"eighth-chasers," buying and selling on the same day, content with a profit o_en dollars. Others who might at that very moment be nursing plans which in _eek's time would make them millionaires; still others who, under a mask o_onchalance, strove to hide the chagrin of yesterday's defeat. And they wer_here, ready, inordinately alert, ears turned to the faintest sound, eye_earching for the vaguest trace of meaning in those of their rivals, nervous, keyed to the highest tension, ready to thrust deep into the slightest opening, to spring, mercilessly, upon the smallest undefended spot. Grossmann, th_ittle Jew of the grimy flannel shirt, perspired in the stress of th_uspense, all but powerless to maintain silence till the signal should b_iven, drawing trembling fingers across his mouth. Winston, brawny, solid, unperturbed, his hands behind his back, waited immovably planted on his fee_ith all the gravity of a statue, his eyes preternaturally watchful, keepin_elly—whom he had divined had some "funny business" on hand—perpetually i_ight. The Porteous trio—Fairchild, Paterson, and Goodlock—as if unalarmed, unassailable, all but turned their backs to the Pit, laughing amon_hemselves.
The official reporter climbed to his perch in the little cage on the edge o_he Pit, shutting the door after him. By now the chanting of the messenge_oys was an uninterrupted chorus. From all sides of the building, and in ever_irection they crossed and recrossed each other, always running, their hand_ull of yellow envelopes. From the telephone alcoves came the prolonged, musical rasp of the call bells. In the Western Union booths the keys of th_ultitude of instruments raged incessantly. Bare-headed young men hurried u_o one another, conferred an instant comparing despatches, then separated, darting away at top speed. Men called to each other half-way across th_uilding. Over by the bulletin boards clerks and agents made careful memorand_f primary receipts, and noted down the amount of wheat on passage, th_xports and the imports.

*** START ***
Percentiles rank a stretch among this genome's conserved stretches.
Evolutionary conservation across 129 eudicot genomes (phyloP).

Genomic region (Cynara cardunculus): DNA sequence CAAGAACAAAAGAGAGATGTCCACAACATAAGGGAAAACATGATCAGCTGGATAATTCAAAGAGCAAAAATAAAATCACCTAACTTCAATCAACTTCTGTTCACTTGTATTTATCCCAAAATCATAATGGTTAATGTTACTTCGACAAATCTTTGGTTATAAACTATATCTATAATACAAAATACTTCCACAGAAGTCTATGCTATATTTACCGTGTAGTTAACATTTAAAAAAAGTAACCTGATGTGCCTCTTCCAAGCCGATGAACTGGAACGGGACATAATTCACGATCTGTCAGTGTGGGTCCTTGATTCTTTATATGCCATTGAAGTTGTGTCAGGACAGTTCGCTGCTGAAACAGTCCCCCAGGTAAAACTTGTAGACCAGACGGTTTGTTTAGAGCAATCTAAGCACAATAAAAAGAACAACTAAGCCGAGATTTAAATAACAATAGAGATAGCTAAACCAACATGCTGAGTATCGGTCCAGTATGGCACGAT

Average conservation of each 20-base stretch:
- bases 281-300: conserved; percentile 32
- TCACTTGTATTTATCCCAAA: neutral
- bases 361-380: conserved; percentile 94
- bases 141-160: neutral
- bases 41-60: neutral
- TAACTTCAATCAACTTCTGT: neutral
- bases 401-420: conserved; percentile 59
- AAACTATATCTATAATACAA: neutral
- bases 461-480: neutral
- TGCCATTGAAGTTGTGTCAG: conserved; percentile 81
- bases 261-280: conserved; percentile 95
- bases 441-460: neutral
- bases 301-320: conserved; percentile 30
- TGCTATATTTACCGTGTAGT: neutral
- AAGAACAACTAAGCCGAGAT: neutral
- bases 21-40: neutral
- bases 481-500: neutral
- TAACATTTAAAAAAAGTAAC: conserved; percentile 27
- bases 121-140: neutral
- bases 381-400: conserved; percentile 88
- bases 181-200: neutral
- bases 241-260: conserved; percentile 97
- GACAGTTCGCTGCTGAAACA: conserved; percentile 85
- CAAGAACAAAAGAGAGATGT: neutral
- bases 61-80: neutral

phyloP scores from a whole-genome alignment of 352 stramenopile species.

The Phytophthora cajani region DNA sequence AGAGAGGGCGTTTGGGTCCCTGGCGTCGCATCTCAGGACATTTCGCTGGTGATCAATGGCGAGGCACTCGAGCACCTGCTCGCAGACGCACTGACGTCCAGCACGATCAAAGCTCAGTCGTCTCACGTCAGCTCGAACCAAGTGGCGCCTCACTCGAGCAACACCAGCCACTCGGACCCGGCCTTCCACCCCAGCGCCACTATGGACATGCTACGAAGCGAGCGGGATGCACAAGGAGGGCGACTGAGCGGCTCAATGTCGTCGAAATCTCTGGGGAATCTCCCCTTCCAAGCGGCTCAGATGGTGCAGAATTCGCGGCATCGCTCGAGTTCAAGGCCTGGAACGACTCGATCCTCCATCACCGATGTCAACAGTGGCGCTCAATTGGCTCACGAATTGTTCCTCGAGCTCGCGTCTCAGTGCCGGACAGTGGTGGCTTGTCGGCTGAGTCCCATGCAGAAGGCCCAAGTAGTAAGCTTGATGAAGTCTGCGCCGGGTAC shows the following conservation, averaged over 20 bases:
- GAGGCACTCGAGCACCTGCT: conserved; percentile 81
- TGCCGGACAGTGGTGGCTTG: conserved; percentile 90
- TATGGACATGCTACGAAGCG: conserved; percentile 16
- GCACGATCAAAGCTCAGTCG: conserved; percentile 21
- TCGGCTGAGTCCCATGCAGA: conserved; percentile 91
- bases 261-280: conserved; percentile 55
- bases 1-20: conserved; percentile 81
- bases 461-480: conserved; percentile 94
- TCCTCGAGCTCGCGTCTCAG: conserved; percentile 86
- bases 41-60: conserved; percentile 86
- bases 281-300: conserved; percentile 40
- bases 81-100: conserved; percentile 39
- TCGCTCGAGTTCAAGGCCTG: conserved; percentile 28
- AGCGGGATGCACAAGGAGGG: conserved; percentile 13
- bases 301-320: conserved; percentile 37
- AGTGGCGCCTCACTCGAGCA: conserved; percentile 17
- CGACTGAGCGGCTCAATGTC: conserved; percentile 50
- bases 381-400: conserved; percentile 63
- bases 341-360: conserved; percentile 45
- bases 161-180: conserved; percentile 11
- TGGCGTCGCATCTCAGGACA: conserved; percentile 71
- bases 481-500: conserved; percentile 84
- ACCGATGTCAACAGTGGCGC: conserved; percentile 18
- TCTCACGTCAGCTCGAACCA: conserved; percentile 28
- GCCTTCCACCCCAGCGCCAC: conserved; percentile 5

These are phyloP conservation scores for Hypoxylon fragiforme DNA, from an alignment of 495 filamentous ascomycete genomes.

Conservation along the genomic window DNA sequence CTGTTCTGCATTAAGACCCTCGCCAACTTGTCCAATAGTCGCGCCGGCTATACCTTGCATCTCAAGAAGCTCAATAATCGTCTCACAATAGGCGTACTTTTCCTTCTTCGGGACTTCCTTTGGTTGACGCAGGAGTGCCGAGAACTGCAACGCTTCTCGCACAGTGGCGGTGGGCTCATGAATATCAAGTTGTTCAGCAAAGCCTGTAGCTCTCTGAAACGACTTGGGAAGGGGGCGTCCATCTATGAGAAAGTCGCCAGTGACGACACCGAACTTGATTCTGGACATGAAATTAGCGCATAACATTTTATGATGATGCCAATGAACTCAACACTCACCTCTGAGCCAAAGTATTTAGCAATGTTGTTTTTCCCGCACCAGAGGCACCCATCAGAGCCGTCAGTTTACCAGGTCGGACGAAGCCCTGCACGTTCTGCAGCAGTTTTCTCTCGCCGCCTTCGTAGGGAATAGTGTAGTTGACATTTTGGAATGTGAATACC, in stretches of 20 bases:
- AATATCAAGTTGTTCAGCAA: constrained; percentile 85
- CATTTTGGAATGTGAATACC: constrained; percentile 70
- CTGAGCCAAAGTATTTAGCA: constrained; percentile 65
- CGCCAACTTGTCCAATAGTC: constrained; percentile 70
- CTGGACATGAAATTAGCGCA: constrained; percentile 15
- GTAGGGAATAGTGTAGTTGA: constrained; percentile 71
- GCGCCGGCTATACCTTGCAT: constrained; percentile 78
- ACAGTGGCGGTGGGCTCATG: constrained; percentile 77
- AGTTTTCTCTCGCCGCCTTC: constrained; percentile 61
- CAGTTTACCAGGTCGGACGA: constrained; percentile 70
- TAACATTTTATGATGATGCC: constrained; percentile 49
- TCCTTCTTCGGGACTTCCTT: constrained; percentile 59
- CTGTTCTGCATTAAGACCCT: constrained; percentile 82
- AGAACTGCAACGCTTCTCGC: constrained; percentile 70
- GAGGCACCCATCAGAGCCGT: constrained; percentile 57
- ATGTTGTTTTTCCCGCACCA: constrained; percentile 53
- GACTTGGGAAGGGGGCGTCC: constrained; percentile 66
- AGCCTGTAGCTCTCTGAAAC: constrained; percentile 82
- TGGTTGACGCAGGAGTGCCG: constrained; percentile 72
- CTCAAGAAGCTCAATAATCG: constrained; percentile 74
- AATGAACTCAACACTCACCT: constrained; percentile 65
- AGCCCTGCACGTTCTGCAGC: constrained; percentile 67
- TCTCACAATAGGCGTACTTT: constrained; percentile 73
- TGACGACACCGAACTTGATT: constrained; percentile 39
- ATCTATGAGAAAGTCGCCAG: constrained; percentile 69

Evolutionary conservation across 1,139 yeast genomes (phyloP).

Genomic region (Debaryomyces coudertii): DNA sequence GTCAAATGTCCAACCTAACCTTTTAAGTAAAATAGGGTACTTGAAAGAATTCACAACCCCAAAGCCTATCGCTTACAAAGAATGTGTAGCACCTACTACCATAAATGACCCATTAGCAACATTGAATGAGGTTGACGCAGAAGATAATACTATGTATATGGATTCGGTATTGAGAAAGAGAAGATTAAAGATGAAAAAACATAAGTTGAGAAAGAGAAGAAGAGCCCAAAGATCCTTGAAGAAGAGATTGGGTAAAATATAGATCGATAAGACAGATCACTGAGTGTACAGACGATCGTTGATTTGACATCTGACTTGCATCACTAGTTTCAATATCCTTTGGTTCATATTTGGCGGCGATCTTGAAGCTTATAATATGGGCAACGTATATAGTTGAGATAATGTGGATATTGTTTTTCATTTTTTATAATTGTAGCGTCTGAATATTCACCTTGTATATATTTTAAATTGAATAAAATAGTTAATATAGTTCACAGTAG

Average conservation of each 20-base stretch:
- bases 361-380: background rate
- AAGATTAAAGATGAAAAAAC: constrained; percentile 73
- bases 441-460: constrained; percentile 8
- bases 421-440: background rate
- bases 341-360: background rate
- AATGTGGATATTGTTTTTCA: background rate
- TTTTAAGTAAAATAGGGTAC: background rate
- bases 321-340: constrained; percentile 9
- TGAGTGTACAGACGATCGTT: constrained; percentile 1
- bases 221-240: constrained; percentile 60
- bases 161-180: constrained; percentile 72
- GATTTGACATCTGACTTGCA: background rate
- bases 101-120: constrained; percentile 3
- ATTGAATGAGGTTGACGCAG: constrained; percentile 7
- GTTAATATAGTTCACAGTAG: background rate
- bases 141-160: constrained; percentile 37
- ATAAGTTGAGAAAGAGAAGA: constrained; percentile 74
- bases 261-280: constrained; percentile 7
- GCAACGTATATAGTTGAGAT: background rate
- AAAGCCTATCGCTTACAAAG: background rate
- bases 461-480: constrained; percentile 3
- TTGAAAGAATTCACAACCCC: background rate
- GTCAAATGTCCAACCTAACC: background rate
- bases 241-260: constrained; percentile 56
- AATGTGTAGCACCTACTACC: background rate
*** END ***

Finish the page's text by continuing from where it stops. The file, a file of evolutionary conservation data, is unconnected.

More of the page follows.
And all these sounds, the chatter of the telegraph, the intoning of th_essenger boys, the shouts and cries of clerks and traders, the shuffle an_rampling of hundreds of feet, the whirring of telephone signals rose into th_roubled air, and mingled overhead to form a vast note, prolonged, sustained, that reverberated from vault to vault of the airy roof, and issued from ever_oorway, every opened window in one long roll of uninterrupted thunder. In th_heat Pit the bids, no longer obedient of restraint, began one by one to burs_ut, like the first isolated shots of a skirmish line. Grossmann had flung ou_n arm crying:
"'Sell twenty-five May at ninety-five and an eighth," while Kelly and Sempl_ad almost simultaneously shouted, "'Give seven-eighths for May!"
The official reporter had been leaning far over to catch the first quotations, one eye upon the clock at the end of the room. The hour and minute hands wer_t right angles.
Then suddenly, cutting squarely athwart the vague crescendo of the floor cam_he single incisive stroke of a great gong. Instantly a tumult was unchained.
Arms were flung upward in strenuous gestures, and from above the crowdin_eads in the Wheat Pit a multitude of hands, eager, the fingers extended, leaped into the air. All articulate expression was lost in the singl_xplosion of sound as the traders surged downwards to the centre of the Pit, grabbing each other, struggling towards each other, tramping, stamping, charging through with might and main. Promptly the hand on the great dia_bove the clock stirred and trembled, and as though driven by the tempes_reath of the Pit moved upward through the degrees of its circle. It paused, wavered, stopped at length, and on the instant the hundreds of telegraph key_cattered throughout the building began clicking off the news to the whol_ountry, from the Atlantic to the Pacific and from Mackinac to Mexico, tha_he Chicago market had made a slight advance and that May wheat, which ha_losed the day before at ninety-three and three-eighths, had opened tha_orning at ninety-four and a half.
But the advance brought out no profit-taking sales. The redoubtable Leaycraf_nd the Porteous trio, Fairchild, Paterson, and Goodlock, shook their head_hen the Pit offered ninety-four for parts of their holdings. The price hel_irm. Goodlock even began to offer ninety-four. At every suspicion of a flurr_rossmann, always with the same gesture as though hurling a javelin, alway_ith the same lamentable wail of distress, cried out: